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Jozébio Esteves Gomes

Competitiveness and Coordinator Eldorado Brasil Forestry Projects


Forestry of the future is now

The Future is Now, from the author of Three-Box Solution, Professor Vijay Govindarajan It portrays well the moment that global forestry is going through in terms of Digital Transformation. Without leaving technological aptitude behind, in the operational development of new machines and equipment for forestry mechanization, forestry has also shown itself to be one of the great fields of opportunities for disruptive innovations that significantly contribute to increasing operational performance in the field.

These innovations, today, range from the use of applications and mobile applications, to by remote sensing to monitor forest growth, and even with solutions embedded in machines and equipment, which allow operational monitoring to be carried out in real time.

We are truly at a stage where assisted operations allow us to make quick decisions, allowing us to maximize operational productivity in our forestry production processes.

Today we can sense practically everything in the silvicultural process, and it all starts with planning, with powerful forestry production optimization and ordering programs that allow us to accurately plan the implementation of forests and even digital microplanning of the forestry activities and operations that will be carried out. for the success of the enterprise.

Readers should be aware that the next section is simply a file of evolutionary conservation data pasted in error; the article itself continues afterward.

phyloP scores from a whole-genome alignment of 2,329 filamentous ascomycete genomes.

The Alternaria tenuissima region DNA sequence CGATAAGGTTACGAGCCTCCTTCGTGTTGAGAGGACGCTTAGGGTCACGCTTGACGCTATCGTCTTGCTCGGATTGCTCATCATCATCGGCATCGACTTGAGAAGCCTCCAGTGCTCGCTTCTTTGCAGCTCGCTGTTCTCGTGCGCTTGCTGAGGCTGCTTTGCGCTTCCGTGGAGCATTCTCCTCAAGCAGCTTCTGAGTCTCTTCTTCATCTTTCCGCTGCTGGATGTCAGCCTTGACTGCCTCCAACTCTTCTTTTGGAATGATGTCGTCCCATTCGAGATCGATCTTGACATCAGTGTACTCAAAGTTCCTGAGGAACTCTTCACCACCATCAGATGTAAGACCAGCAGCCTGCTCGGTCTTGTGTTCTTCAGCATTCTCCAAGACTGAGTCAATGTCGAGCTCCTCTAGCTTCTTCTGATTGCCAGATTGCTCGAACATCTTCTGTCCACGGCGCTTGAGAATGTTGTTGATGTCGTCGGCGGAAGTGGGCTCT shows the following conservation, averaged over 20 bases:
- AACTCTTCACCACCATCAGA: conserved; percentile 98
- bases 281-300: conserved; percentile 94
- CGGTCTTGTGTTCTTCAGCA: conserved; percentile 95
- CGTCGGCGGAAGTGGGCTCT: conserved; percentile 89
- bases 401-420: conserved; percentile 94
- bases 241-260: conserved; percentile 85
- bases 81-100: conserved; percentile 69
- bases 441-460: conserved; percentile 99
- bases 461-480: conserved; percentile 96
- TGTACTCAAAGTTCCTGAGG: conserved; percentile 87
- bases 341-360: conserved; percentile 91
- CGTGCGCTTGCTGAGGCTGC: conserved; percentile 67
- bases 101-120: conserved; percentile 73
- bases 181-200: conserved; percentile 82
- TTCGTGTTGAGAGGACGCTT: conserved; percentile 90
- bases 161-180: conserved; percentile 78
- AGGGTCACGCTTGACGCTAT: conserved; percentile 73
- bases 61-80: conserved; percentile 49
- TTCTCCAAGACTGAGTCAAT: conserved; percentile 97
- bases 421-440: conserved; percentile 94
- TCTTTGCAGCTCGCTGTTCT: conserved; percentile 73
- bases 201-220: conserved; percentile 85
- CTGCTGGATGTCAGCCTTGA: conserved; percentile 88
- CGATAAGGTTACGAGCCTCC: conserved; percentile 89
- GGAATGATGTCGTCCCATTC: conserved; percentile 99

At this stage, we also use numerous technologies, starting with the use of Drones and Unmanned Aerial Vehicles, which carry out autonomous cadastral flights to survey the parameters necessary for good land use practice, respecting the soil and topographic conditions, as well as such as environmental criteria. Figure 1 in the group of illustrations.

With the collection of these images, it is possible to use digital soil elevation models, obtaining important details, such as slope, environmental protection areas, roads, carriers and even simulating the surface runoff of rainwater and distribution of plots in an optimized way. Figure 2 in the illustration group.

With this information, planting lines are defined and plotted, so that soil preparation operations can be carried out accurately, uploading them to the machines' on-board computers, which operate using automatic pilots guided by GPS, connected in real time with powerful satellites, as detailed in figure 3 in the group of illustrations.

Practically all silvicultural operations today can be monitored digitally, whether using mobile equipment, such as smartphones and tablets, or even with more robust embedded solutions, such as highly intelligent on-board computers.

The difference is that, for the latter, it is possible to automatically obtain operational production cycles, as well as the state of the machine, information that is very important for real-time monitoring of operational activities and decision making based on data from the system. present and also predict any failure that could happen to the equipment at a mechanical level. Figure 4.